Does non-ionizing radiation pose a health risk? Everyone knows that ionizing radiation, like gamma rays, can cause cancer by damaging DNA. But the scientific consensus is that there is no such risk from non-ionizing radiation such as radiowaves or Wi-Fi.
Yet according to a remarkable new paper from Magda Havas, the risk is real: it’s called When theory and observation collide: Can non-ionizing radiation cause cancer?
Most neuroscientists will tell you that long-term memories are stored in the brain in the form of synapses, the connections between neurons. On this view, memory formation occurs when synaptic connections are strengthened, or entirely new synapses are formed.
However, in a new piece in Frontiers in Systems Neuroscience, Austrian researcher Patrick C. Trettenbrein critiques the synapse-memory theory: The Demise of the Synapse As the Locus of Memory.
Earlier this week, Frontiers in Public Health published the abstract of a paper called ‘Vaccination and Health Outcomes: A Survey of 6- to 12-year-old Vaccinated and Unvaccinated Children based on Mothers’ Reports’. Based on an online survey of 415 mothers involved in the homeschool movement, Mississippi-based researchers Mawson et al. reported that vaccination is associated with a much higher rate of neurodevelopmental disorders, including autism.
Are the eyes the windows to intelligence? In an interesting paper, Georgia psychologists Jason S. Tsukahara and colleagues report that there’s a positive correlation between pupil size and cognitive ability.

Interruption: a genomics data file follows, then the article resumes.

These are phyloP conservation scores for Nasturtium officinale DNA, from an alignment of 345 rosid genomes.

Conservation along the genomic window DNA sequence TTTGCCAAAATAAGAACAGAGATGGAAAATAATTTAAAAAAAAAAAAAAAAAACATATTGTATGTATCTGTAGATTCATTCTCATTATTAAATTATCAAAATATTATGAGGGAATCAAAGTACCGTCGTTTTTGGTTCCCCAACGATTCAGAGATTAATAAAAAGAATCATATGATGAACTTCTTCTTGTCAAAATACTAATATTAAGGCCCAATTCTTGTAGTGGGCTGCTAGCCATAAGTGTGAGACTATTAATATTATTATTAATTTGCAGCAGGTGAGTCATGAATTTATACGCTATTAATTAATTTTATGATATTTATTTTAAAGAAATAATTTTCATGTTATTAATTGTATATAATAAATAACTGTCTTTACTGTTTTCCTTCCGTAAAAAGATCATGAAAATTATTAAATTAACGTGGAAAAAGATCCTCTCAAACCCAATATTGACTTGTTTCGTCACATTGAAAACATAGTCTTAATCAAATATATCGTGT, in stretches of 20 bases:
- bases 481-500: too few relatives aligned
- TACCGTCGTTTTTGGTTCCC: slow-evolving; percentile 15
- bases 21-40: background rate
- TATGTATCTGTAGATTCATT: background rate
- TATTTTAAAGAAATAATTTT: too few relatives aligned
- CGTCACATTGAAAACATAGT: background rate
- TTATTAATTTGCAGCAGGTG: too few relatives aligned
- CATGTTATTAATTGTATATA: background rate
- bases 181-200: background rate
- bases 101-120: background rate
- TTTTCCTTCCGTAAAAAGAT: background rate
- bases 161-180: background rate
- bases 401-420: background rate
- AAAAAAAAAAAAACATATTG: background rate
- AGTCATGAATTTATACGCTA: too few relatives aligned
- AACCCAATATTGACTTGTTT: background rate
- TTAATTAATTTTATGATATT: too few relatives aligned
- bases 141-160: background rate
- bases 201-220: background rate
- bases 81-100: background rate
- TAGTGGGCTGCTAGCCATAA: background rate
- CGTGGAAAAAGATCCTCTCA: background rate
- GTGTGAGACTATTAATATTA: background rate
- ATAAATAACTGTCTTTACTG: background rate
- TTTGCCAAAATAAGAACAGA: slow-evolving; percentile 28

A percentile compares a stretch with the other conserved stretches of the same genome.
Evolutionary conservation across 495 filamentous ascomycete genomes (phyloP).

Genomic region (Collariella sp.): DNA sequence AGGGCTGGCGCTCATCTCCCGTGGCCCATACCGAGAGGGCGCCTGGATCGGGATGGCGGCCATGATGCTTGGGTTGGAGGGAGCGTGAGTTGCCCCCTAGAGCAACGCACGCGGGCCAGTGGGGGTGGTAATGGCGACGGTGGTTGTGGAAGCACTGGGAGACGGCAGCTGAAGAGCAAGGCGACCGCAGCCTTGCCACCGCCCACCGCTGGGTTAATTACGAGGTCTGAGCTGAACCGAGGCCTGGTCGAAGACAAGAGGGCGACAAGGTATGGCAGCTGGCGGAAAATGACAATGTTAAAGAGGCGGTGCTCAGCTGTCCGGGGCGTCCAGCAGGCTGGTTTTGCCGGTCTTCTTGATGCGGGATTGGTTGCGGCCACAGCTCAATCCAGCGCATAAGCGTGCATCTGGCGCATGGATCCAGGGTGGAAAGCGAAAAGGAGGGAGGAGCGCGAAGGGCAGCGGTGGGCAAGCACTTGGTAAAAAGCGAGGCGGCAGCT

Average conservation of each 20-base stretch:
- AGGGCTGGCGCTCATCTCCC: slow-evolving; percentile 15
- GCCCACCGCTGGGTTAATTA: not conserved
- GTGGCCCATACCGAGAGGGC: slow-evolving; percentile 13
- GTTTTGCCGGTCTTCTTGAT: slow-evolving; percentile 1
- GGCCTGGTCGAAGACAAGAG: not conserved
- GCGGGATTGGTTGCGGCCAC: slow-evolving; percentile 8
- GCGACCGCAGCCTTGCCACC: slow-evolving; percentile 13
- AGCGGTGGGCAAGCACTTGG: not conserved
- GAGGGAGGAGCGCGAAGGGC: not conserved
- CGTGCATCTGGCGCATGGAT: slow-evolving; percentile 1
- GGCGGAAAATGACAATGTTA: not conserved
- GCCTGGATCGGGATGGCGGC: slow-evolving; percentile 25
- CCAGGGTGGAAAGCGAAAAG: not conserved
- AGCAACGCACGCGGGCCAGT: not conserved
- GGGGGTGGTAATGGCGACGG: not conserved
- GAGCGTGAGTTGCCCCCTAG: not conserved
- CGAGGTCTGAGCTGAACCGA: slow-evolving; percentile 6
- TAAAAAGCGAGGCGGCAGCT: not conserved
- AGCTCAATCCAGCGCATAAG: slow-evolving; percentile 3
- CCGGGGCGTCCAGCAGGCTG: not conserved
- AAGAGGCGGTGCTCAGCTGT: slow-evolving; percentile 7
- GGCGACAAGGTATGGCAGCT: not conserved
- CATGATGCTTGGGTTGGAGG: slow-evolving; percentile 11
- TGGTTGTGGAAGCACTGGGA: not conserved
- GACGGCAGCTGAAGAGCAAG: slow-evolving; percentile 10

A remarkable paper claims that staying off Facebook for a week could make you happier: The Facebook Experiment, by Morten Tromholt of Denmark.
I’ve blogged about my fair share of scientific papers over the years, but this is a new one: a paper about me.
Writing in Science and Engineering Ethics, author Jaime A. Teixeira da Silva discusses the question of Are Pseudonyms Ethical in (Science) Publishing? Neuroskeptic as a Case Study
“You shouldn’t blame lying on the brain”, according to Prof. Richard Gunderman writing in The Conversation.
A new paper could prompt a rethink of a basic tenet of neuroscience. It is widely believed that the motor cortex, a region of the cerebral cortex, is responsible for producing movements, by sending instructions to other brain regions and ultimately to the spinal cord. But according to neuroscientists Christian Laut Ebbesen and colleagues, the truth may be the opposite: the motor cortex may equally well suppress movements.